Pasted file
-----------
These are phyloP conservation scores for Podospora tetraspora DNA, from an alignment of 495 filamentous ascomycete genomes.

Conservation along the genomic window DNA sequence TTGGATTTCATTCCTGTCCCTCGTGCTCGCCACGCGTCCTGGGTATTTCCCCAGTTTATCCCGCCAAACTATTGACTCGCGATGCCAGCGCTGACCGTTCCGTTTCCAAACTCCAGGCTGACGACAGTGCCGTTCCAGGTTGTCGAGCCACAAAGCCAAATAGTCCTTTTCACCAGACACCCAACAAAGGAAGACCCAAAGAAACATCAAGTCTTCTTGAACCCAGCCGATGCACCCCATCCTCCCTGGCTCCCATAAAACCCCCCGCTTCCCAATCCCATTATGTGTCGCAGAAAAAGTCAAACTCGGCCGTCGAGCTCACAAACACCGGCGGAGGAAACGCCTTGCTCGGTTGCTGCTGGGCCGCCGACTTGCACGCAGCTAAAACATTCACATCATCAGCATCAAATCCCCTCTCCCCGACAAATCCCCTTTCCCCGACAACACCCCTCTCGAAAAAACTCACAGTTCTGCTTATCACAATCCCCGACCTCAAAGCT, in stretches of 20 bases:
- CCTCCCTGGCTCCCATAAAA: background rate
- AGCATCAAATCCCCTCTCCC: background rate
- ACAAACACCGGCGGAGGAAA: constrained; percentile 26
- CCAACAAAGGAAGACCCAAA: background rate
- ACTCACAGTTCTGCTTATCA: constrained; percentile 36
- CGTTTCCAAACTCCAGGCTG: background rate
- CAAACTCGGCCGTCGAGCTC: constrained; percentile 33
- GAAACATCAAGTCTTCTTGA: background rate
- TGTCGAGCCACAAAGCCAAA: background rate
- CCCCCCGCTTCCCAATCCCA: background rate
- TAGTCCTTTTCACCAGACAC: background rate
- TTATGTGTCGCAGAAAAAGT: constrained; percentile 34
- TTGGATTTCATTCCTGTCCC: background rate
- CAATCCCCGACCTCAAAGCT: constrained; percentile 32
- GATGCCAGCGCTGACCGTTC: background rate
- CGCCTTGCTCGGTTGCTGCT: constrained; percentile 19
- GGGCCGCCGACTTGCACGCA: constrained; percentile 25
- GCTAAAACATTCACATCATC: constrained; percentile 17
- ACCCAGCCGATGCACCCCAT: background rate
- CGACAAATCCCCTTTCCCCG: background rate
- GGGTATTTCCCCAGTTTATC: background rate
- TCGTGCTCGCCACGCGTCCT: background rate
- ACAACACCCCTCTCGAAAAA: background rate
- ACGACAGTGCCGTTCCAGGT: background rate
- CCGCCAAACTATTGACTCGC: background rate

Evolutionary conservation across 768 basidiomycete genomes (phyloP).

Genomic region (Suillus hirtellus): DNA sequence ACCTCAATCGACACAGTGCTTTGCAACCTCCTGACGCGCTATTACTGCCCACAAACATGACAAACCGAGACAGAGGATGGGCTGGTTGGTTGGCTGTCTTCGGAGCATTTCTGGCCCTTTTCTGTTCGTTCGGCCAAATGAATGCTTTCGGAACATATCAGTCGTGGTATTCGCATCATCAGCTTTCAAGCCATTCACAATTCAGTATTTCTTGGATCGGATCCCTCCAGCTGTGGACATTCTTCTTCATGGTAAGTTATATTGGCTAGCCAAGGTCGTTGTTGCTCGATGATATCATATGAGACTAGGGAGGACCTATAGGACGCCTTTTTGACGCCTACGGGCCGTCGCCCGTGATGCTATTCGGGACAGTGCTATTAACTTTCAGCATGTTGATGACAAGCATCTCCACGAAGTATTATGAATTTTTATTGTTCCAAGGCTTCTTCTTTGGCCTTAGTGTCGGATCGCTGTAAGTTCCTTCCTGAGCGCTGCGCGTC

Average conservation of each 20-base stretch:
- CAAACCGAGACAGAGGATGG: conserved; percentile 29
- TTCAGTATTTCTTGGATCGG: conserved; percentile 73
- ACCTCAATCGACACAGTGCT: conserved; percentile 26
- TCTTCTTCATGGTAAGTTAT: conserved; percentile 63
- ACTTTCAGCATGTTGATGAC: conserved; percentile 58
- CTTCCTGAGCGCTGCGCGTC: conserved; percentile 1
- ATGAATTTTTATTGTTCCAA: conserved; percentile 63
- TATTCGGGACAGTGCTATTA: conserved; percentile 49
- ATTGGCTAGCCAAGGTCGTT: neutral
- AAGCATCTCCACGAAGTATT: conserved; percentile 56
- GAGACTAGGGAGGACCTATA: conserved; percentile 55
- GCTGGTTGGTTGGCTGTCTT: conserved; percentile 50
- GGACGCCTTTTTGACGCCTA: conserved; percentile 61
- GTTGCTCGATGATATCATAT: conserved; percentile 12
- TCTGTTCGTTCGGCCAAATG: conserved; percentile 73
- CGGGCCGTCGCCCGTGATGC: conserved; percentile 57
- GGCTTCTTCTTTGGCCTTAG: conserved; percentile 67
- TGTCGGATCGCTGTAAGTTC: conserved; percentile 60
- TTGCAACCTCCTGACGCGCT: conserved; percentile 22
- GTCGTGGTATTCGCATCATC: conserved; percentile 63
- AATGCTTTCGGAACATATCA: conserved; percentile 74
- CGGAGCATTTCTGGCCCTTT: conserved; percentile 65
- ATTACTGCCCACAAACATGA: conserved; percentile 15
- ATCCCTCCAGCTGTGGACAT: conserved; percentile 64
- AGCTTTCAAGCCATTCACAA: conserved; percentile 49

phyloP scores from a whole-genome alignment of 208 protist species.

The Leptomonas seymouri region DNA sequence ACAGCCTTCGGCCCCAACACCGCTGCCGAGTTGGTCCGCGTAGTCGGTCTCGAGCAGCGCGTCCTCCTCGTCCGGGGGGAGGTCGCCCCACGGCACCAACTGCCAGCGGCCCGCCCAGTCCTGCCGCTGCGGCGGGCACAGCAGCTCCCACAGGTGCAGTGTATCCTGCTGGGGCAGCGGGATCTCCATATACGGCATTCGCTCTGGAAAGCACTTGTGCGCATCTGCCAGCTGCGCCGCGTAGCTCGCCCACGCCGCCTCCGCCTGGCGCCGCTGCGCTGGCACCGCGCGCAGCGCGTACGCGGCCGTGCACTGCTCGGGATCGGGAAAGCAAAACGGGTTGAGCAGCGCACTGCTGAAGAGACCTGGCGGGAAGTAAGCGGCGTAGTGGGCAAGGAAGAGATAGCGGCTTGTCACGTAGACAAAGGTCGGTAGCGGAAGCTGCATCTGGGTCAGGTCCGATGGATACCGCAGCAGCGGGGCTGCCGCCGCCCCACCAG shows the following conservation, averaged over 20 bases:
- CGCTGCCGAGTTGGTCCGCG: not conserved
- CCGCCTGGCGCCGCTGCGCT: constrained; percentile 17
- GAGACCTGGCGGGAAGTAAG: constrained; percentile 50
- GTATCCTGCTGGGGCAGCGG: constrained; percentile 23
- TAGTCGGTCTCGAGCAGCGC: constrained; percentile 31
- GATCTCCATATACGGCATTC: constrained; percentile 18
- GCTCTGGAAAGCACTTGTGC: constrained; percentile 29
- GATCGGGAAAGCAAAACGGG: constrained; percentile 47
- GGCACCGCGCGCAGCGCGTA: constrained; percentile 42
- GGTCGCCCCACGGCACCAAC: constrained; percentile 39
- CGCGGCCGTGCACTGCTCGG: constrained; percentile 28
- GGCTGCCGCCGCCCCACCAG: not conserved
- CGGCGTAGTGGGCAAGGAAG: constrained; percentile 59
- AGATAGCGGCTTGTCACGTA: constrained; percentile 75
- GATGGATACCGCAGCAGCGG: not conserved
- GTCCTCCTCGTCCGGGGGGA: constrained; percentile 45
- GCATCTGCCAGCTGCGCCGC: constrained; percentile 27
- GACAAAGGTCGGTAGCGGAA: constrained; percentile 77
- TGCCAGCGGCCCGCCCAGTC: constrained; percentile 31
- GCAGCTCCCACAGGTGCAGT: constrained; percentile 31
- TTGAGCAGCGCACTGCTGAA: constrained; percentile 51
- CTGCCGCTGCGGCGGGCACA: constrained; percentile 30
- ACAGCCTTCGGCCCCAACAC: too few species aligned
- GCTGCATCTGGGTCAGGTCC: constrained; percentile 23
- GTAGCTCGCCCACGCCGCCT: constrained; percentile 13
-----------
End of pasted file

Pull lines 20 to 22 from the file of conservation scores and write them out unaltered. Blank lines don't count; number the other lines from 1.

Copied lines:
- GCTAAAACATTCACATCATC: constrained; percentile 17
- ACCCAGCCGATGCACCCCAT: background rate
- CGACAAATCCCCTTTCCCCG: background rate